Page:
Renato Roperto wearing a virtual reality headset

Dental lectures in virtual reality flip learning experience

As a dentist also trained as a computer technician, Renarto Roperto created enhanced 360-degree video versions of his lectures so students can experience them in virtual reality (VR) headsets any time they want.

Renato RopertoThe unconventional approach—an adaptation of the “flipped classroom” concept—allows Roperto, an associate professor at Case Western Reserve University’s School of Dental Medicine, to use class time for students to work together on projects, discuss what they learned during the VR lectures or ask questions.

Visuals and video clips are embedded in the VR lectures to add depth and texture to class topics, such as offering a 3-D view of the nerves inside a tooth.

“The goal is to unlock a new, enhanced learning experience,” said Roperto, a Brazil native who has taught at the dental school since 2013.

This past spring, he created the videos during the dental school’s computer-aided design/manufacturing (CAD/CAM) course about new technologies that, for instance, can rapidly expedite crown creation. The videos became available to students on a rolling basis last semester. This fall, all lectures for the class will only be available via VR video.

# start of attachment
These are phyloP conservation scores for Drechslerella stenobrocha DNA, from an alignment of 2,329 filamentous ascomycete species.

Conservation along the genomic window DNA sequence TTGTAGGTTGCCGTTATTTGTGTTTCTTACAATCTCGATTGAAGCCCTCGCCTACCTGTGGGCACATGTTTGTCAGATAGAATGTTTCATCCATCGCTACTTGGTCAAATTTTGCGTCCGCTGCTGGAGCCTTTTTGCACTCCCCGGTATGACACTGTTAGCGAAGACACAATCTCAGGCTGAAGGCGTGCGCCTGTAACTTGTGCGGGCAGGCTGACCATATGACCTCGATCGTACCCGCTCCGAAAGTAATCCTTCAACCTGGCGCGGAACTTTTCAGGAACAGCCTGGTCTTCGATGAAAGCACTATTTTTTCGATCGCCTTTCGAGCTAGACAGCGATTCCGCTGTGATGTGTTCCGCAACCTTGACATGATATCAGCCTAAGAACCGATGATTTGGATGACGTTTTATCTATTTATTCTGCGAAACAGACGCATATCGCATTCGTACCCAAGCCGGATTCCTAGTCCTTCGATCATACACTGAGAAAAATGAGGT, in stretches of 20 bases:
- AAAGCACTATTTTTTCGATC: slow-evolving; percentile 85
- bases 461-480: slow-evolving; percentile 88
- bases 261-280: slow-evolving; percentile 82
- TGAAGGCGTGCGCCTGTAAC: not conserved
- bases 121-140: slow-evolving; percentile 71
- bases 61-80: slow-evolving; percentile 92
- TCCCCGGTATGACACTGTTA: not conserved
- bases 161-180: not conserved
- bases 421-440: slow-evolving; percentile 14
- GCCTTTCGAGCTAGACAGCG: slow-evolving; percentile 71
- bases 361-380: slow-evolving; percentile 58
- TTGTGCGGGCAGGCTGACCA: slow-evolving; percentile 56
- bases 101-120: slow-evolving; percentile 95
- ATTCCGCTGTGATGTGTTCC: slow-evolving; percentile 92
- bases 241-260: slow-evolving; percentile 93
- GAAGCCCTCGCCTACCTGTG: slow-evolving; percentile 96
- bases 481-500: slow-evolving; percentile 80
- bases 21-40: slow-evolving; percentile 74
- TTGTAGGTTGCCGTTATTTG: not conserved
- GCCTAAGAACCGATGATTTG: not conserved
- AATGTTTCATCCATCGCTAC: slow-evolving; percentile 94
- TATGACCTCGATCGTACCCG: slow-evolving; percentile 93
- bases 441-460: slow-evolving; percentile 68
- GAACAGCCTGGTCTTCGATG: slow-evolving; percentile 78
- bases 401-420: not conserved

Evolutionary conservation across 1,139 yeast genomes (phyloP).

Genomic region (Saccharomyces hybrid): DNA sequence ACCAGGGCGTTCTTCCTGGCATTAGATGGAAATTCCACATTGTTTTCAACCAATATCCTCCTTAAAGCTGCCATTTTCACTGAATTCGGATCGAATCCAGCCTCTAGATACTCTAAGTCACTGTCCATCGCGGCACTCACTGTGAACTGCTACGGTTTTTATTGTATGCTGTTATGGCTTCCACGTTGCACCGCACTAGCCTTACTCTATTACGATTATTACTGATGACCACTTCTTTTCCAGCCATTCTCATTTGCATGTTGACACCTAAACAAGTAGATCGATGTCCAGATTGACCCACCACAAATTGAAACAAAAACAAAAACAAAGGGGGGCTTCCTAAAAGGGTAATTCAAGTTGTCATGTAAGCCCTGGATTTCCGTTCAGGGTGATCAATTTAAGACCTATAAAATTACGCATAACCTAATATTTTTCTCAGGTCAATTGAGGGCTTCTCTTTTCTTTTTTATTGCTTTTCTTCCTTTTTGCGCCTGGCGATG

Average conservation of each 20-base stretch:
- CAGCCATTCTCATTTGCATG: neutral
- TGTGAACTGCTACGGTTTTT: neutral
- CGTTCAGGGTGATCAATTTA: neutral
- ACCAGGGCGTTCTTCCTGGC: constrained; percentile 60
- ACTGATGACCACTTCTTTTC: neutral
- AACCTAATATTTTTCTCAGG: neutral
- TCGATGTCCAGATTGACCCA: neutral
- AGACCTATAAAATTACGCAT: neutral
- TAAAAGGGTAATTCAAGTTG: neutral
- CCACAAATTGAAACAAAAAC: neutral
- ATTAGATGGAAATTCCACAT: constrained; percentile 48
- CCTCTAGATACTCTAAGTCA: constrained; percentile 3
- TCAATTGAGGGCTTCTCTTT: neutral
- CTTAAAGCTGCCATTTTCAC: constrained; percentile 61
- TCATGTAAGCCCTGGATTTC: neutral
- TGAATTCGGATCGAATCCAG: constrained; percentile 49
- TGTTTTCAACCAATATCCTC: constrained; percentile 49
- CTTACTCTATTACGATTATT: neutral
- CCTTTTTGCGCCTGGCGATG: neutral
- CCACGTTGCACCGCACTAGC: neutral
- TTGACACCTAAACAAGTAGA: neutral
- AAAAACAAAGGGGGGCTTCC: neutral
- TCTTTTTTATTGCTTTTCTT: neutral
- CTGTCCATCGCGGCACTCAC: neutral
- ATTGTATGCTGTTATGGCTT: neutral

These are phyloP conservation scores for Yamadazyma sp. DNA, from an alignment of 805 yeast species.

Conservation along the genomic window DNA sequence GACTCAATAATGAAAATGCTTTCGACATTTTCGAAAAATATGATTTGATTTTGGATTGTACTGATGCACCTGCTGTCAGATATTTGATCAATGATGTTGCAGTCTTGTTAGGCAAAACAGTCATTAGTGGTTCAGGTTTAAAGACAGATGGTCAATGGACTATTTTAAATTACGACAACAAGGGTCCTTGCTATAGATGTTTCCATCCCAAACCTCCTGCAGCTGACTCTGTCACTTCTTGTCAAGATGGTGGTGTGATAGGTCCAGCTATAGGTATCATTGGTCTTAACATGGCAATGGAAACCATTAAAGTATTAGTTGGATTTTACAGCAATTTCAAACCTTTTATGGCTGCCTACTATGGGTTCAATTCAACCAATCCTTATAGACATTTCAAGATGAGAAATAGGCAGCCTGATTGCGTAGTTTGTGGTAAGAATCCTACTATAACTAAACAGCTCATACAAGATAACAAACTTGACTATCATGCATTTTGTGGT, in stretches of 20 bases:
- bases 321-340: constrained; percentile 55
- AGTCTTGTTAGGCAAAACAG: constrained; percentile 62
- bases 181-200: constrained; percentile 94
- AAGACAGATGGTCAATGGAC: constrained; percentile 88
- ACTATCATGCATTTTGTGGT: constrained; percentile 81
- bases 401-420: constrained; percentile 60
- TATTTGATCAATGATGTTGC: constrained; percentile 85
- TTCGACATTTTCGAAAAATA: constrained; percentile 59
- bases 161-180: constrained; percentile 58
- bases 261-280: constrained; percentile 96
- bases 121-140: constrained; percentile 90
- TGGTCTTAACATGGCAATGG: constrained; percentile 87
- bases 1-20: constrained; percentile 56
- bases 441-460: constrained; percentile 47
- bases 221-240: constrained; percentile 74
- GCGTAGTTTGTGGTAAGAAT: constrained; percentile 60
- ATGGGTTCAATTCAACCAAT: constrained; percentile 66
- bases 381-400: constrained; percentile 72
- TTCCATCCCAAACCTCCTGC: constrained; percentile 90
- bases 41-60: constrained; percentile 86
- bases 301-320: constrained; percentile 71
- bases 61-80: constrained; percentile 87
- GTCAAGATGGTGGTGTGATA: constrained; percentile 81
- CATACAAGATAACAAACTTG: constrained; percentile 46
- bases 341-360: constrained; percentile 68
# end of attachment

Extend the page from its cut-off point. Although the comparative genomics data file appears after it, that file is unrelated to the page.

Screenshot from Renarto Roperto's 360-degree video versions of his lectures
Screenshots from a VR lecture Roperto has enhanced with interactive features

Screenshot from Renarto Roperto's 360-degree video versions of his lectures. This slide features instructions for the courseWhile some students already owned advanced VR headsets, such as Oculus Rift and ViVe HTC (often used for gaming), others bought inexpensive models, such as the Google Cardboard—available for $10 online—that use smartphones to create the 360-degree effect of being in the classroom.

“While nothing can truly compare to physically being in class,” said Nick Slezak, a fourth-year dental student, “VR allowed me to feel like I was in the front row again.”

Students studying for the course’s final exam found the videos especially helpful—particularly if they missed the initial presentation, said Alicia Irizarry, a fourth-year dental student from Cleveland.

Although wearing the headset took a little getting used to, Irizarry said the potential to use VR to simulate working on a patient was exciting, especially during the first two pre-clinical years, when they learn on dummies and plastic teeth.

“Seeing a 360-degree view of a root canal, and seeing the blood, nerves and decay, or simulating a surgery, could help tremendously once we come to work on real patients,” Irizarry said.

“It’ll be like having a personal demonstration available at any time,” said Love. “A slideshow doesn’t seem to cut it quite like this technology. And as this will free up more time for hands-on activities, I think it could make for a better educational experience.”

In the meantime, Roperto is researching ways to extend the VR approach to teach courses on topics such as dental anatomy, envisioning how students can go “inside” teeth and gums.

“In a few years, almost everyone will have access to either VR or augmented reality, or AR,” Roperto said. “This should play a big role in the future of training dentists.”